The helluva ride we are about to take in The Part About Fate is into the netherworld of Santa Teresa. We are going to leave poolside where Pelletier tried to noodle out what was happening there by studying the newspaper with his Spanish dictionary at his side. We are leaving Amalfitano, who only senses the miasmal atmosphere of the place and experiences premonitions and then attends cocktail parties with academics.
But first we encounter this series of episodes in Fate’s work life after his mothers death and before Mexico even enters his mind. What to make of these vignettes that have been discussed so perceptively elsewhere here?
These vignettes appear to me to be within the long tradition of absurdist literature. If one is more frustrated, perhaps even angry, than entertained by The American Dream by Edward Albee or Waiting for Godot, then certainly one is going to derive no entertainment from these introductory vignettes. We are in the world of Camus’ The Stranger and Kafka’s The Metamorphosis or The Trial. I am not the first to have mentioned The Stranger hereabouts, but I cannot find that earlier reference in order to give credit. If one does not enjoy these things, if one is more frustrated than entertained, that does not necessarily make one less sophisticated or artsy than the next person.
At the risk of putting too fine a point on it, nothing makes sense here. Nothing.
Certainly, Fate himself is not making sense of much. I was struck by two things. First, is his imperfect perception of things. After his mother’s funeral:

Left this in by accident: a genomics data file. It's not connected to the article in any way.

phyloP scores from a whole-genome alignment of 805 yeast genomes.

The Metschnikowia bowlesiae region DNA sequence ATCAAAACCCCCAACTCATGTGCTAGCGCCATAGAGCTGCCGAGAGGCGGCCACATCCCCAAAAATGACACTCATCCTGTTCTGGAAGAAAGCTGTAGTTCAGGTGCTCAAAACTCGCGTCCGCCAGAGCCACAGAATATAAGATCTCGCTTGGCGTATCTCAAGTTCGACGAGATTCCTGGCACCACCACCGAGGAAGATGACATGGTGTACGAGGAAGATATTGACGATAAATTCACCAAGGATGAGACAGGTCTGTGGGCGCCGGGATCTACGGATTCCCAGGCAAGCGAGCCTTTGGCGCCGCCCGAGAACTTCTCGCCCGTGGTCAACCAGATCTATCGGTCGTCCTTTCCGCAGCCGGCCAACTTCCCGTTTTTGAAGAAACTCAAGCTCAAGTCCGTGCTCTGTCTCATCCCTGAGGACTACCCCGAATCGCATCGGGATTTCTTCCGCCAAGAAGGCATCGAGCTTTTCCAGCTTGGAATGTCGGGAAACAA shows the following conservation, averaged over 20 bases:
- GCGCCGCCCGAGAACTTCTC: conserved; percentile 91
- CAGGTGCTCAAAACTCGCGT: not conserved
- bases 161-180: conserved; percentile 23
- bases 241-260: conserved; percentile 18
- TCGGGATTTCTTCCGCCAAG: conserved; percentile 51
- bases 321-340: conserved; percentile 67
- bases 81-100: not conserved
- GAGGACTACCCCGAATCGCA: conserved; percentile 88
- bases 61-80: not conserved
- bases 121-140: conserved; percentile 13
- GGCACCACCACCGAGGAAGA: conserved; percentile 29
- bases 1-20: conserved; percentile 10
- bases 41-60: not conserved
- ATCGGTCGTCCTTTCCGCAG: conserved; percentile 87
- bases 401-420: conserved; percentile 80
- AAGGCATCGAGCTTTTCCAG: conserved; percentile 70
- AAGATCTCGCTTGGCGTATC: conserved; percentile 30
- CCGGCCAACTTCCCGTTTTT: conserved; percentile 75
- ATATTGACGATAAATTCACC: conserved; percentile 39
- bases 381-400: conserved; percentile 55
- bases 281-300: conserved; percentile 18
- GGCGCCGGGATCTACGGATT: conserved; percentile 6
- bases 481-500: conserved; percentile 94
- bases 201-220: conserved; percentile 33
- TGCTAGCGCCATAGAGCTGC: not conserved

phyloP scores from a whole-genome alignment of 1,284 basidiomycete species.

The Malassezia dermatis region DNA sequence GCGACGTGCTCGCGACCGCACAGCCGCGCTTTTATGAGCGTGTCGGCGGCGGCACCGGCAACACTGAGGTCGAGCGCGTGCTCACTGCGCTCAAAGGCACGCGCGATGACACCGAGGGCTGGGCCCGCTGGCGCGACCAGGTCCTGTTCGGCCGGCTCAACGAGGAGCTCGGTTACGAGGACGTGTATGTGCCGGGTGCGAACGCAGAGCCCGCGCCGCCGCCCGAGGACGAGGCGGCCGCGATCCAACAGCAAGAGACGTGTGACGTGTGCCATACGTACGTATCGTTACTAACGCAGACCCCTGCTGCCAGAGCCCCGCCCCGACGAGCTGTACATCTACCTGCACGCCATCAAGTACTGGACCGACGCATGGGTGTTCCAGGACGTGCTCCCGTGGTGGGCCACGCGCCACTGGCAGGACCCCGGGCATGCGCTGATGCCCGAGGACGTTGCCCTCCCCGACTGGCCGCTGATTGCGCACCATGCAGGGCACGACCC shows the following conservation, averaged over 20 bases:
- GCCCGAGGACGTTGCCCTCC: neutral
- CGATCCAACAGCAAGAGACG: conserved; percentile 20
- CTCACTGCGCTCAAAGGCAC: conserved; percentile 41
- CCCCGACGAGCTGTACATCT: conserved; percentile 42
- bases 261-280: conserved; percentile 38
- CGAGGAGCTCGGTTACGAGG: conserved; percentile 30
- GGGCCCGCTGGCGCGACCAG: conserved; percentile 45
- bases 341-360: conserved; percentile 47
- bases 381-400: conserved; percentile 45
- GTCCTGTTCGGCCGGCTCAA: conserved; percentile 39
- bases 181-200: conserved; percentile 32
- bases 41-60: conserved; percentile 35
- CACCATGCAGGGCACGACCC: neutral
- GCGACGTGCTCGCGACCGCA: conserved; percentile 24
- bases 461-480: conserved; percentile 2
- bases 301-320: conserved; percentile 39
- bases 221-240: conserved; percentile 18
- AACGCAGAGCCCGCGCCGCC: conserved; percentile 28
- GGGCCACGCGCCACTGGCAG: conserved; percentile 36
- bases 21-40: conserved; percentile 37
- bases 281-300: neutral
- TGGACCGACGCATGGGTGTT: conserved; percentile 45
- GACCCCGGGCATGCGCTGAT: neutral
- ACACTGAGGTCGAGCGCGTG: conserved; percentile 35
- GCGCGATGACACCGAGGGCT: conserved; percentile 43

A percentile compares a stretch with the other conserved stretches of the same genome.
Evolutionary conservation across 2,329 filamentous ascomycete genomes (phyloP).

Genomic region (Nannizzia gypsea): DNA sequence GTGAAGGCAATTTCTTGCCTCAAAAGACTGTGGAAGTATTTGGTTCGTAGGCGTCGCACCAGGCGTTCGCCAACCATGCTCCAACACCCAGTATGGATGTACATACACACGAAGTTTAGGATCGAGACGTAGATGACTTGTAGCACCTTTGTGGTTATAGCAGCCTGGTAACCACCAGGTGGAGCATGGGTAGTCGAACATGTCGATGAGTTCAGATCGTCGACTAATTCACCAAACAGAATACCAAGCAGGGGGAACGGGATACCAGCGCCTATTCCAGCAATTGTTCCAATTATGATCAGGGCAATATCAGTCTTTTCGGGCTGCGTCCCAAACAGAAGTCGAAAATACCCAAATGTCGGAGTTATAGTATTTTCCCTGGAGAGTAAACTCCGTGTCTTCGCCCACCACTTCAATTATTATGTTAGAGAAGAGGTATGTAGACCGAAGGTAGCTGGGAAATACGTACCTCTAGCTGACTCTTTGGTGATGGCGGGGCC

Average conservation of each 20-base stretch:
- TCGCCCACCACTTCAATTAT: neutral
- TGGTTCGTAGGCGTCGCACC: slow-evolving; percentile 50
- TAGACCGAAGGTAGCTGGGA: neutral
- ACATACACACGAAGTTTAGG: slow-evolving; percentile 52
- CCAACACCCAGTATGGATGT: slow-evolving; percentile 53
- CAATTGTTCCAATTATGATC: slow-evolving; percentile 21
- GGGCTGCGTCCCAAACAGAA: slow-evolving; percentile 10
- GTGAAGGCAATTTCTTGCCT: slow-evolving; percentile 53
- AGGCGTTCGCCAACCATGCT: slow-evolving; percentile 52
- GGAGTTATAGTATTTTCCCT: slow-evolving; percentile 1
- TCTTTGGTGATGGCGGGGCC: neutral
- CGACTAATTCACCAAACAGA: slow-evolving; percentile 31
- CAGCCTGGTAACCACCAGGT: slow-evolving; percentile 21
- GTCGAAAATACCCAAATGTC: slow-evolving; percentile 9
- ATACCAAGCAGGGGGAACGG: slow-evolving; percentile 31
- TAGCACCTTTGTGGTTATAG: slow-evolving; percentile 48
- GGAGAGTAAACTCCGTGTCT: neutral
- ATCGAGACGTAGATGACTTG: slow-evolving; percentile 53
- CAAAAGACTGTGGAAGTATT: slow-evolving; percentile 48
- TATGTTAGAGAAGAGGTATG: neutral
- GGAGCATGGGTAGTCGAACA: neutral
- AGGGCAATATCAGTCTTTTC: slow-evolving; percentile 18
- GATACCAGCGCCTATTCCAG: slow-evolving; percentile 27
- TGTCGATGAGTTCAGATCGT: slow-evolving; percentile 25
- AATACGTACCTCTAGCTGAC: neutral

At the end, two of them came up to him and spoke words he didn’t understand, words of consolation or rebuke.
Second is his fragmentary perception of things, particularly these television programs and movies and cartoons. He perceives only fragmentary and fleeting images in these things. I believe this to be important because the centerpiece of The Part About Fate is a fragment of a film, a snuff film, and we as readers must infer the nature of the thing from an imperfectly perceived fragment.
Are not imperfect perceptions and fragmentary images part of the very nature of our own human existence? We seldom hear people perfectly and understand. We do not have a narrator in our heads on a day to day basis explaining things to us and then wrapping everything up in a ribbon with a neat, logical conclusion.
* * * * * * * * * * * *
Of course, I must say something about Barry Seaman. I myself am not sure that we should make too much of the Bobby Seale connection. One who does that embarks on a fruitless attempt to make sense of something that is not intended to make sense.
We are about to go on a trip in this part, as I mentioned at the beginning. Seaman’s “lectures” remind me very much of Father Mapple’s sermon at the beginning of Moby Dick before the voyage is undertaken there. However, there is no getting around the fact that Seaman’s lectures are absurd. My picture of him much more resembles George Foreman with his motivational lectures and his George Forman Grill than Bobby Seale. They are masterfully done in the sense that at times he starts to make sense. It is not gibberish. But just when he starts to make sense, he veers off into some bizarre digression. And I do mean bizarre.
There is humor here, too. Upon the instant of their first meeting:
“I need to use the bathroom,” said Fate.
“Jesus,” said Seman.
The lectures are amusing for me to say the least. Seaman’s favorite book is not simply A Digest of the Complete Works of Voltaire. It is An Abridged Digest of the Complete Works of Voltaire. Perhaps he should have opted for the full digest.